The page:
"That remains the position and unions will engage intensively in the coming weeks. But unless and until further real progress is made and acceptable offers are made within those negotiations, unions remain firmly committed to continuing their preparations for the planned day of action on November 30."

Public and Commercial Services union general secretary Mark Serwotka said: "Any new offer is always welcome but the latest concessions are only marginal and would still force public servants to pay more in and work longer for less in retirement.

"Effectively ministers are saying they will only raid pensions by slightly less than they were planning to.

"We will look at the details to see how they affect our members, but we continue our plans to make November 30 the biggest strike we have ever seen."

Unite assistant general secretary, Gail Cartmail said: "If it wasn't for the strength of feeling amongst public sector workers, the government would have never made this change to their original and dreadful proposals. This is welcome, but it is a first step. Now the negotiations with the government can begin in earnest, but there is no time to waste."

Simon Walker, director general of the Institute of Directors, said: "The previous Government watered down reforms to public sector pensions in the face of a general strike threat.

"The present Government risks repeating their mistake. The public sector unions cannot be allowed to hold a gun to the Government's head in this way."

John Cridland, director general of the CBI, said: "These proposals offer additional protection to public sector workers, particularly to the low-paid, while still achieving the essential reform which taxpayers need.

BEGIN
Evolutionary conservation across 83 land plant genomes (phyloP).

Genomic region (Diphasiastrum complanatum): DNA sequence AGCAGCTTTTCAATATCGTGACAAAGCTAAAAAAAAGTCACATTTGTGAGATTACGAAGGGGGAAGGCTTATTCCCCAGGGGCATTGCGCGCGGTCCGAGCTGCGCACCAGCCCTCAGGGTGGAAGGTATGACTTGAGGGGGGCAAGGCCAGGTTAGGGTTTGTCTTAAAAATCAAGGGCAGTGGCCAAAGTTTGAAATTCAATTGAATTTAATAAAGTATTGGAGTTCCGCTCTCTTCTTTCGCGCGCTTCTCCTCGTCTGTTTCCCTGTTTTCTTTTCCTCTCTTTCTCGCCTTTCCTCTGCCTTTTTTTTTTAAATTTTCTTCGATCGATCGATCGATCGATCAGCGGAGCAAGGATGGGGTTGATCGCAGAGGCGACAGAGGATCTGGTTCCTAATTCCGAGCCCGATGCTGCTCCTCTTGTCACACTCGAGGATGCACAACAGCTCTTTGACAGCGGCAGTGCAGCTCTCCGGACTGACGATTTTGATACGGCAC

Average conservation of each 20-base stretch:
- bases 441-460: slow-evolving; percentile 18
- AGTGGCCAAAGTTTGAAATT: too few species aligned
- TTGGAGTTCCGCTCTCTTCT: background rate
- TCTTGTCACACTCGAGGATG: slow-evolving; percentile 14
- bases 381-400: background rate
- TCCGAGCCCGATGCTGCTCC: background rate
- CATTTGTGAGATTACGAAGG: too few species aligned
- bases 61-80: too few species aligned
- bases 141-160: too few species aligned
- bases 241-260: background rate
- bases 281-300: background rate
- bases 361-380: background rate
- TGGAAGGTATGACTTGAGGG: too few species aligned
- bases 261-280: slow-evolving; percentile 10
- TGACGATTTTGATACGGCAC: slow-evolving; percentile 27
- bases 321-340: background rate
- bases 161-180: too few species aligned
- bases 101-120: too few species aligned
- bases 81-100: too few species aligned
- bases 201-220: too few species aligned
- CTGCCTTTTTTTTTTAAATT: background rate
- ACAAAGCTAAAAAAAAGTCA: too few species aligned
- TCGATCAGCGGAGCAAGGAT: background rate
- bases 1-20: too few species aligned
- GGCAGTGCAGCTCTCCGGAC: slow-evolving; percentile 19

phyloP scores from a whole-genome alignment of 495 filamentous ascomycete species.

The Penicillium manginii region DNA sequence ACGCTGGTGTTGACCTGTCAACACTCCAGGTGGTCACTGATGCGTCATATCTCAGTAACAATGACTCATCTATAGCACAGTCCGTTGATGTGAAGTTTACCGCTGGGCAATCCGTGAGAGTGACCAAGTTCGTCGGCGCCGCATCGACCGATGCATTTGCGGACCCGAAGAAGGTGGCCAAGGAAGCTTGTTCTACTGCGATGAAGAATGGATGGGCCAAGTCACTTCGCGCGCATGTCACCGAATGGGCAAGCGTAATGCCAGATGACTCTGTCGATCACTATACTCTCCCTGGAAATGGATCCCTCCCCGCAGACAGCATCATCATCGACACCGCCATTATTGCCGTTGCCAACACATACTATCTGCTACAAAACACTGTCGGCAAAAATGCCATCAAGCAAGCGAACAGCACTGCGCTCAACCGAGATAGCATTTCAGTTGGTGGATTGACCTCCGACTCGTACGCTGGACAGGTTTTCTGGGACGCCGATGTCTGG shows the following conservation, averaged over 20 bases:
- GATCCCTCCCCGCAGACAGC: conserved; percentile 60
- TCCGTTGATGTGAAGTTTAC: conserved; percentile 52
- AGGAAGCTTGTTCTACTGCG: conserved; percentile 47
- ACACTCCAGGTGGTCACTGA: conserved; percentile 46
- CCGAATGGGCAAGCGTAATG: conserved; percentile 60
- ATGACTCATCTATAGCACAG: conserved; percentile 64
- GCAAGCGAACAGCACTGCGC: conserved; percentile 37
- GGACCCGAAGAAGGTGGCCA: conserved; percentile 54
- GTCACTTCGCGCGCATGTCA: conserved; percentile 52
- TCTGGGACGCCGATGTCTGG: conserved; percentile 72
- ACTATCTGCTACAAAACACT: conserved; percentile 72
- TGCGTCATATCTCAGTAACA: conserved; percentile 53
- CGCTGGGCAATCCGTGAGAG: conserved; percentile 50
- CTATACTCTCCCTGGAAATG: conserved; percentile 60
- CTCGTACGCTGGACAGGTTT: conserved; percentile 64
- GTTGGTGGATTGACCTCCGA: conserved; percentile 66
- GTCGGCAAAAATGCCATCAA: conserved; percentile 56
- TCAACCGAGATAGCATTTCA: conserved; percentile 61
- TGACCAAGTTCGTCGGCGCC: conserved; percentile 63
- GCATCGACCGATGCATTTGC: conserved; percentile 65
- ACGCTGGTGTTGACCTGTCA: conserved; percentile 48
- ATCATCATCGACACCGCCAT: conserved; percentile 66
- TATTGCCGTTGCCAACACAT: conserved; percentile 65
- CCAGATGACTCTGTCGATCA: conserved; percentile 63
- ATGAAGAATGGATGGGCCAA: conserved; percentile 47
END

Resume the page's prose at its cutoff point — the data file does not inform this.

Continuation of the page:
"It is not in the interests of public sector workers to plough on with industrial action, which would cause significant disruption to everyone."

Mr Alexander said the Government was asking public service workers to contribute more to their pensions and to work longer, adding: "But we are offering the chance of a significantly better pension at the end of it for many low and middle-income earners.

"A fairer pension, so that low-income workers stop subsidising pensions of the highest earners. A sustainable deal, that will endure for at least 25 years."

The minister said that, under the latest proposals, a teacher with a lifetime in public service with a salary at retirement of £37,800 would receive £25,200 each year, rather than the £19,100 they would currently earn in the final salary Teachers' Pension Scheme.

A nurse with a lifetime in public service and a salary at retirement of £34,200 would receive an annual pension of £22,800 if these reforms were introduced, whereas under the current 1995 NHS Pension Scheme arrangements they would only get £17,300, he said, adding that pensions would remain "considerably better" than those available in the private sector.

"To earn the equivalent pension in the private sector, the teacher retiring on £37,800 would need a pension pot of around £675,000, the nurse retiring on £34,200 a pot of £600,000. Both would require an annual contribution of around a third of their salary."

Prime Minister David Cameron's official spokesman said that Mr Alexander had made clear that the current offer was "as good as it gets".